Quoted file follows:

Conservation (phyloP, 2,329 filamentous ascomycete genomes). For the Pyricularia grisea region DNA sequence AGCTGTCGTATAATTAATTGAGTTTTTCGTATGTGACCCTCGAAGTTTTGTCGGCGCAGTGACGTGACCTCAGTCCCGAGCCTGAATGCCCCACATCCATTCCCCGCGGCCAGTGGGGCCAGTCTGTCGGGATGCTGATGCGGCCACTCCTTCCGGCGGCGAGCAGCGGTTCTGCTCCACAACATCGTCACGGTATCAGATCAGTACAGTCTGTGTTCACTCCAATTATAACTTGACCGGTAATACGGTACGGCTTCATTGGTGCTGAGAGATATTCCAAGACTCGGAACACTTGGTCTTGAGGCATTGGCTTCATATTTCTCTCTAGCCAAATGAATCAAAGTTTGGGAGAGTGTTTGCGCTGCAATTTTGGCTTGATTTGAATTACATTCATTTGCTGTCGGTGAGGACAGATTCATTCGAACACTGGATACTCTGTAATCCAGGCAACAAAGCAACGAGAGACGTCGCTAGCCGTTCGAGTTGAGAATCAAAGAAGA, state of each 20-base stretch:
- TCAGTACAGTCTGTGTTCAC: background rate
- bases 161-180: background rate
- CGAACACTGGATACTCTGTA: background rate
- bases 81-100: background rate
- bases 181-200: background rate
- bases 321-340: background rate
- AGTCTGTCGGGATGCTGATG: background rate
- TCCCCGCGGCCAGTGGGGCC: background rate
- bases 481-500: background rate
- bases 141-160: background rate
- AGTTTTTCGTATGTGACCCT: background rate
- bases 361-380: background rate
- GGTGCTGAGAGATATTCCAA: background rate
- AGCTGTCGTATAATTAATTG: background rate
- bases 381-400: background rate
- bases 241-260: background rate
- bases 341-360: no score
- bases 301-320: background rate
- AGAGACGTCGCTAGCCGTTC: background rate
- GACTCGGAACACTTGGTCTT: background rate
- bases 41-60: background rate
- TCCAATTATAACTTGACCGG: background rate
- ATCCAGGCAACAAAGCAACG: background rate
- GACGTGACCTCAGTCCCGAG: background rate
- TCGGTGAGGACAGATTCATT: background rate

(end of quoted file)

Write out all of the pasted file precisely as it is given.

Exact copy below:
Conservation (phyloP, 2,329 filamentous ascomycete genomes). For the Pyricularia grisea region DNA sequence AGCTGTCGTATAATTAATTGAGTTTTTCGTATGTGACCCTCGAAGTTTTGTCGGCGCAGTGACGTGACCTCAGTCCCGAGCCTGAATGCCCCACATCCATTCCCCGCGGCCAGTGGGGCCAGTCTGTCGGGATGCTGATGCGGCCACTCCTTCCGGCGGCGAGCAGCGGTTCTGCTCCACAACATCGTCACGGTATCAGATCAGTACAGTCTGTGTTCACTCCAATTATAACTTGACCGGTAATACGGTACGGCTTCATTGGTGCTGAGAGATATTCCAAGACTCGGAACACTTGGTCTTGAGGCATTGGCTTCATATTTCTCTCTAGCCAAATGAATCAAAGTTTGGGAGAGTGTTTGCGCTGCAATTTTGGCTTGATTTGAATTACATTCATTTGCTGTCGGTGAGGACAGATTCATTCGAACACTGGATACTCTGTAATCCAGGCAACAAAGCAACGAGAGACGTCGCTAGCCGTTCGAGTTGAGAATCAAAGAAGA, state of each 20-base stretch:
- TCAGTACAGTCTGTGTTCAC: background rate
- bases 161-180: background rate
- CGAACACTGGATACTCTGTA: background rate
- bases 81-100: background rate
- bases 181-200: background rate
- bases 321-340: background rate
- AGTCTGTCGGGATGCTGATG: background rate
- TCCCCGCGGCCAGTGGGGCC: background rate
- bases 481-500: background rate
- bases 141-160: background rate
- AGTTTTTCGTATGTGACCCT: background rate
- bases 361-380: background rate
- GGTGCTGAGAGATATTCCAA: background rate
- AGCTGTCGTATAATTAATTG: background rate
- bases 381-400: background rate
- bases 241-260: background rate
- bases 341-360: no score
- bases 301-320: background rate
- AGAGACGTCGCTAGCCGTTC: background rate
- GACTCGGAACACTTGGTCTT: background rate
- bases 41-60: background rate
- TCCAATTATAACTTGACCGG: background rate
- ATCCAGGCAACAAAGCAACG: background rate
- GACGTGACCTCAGTCCCGAG: background rate
- TCGGTGAGGACAGATTCATT: background rate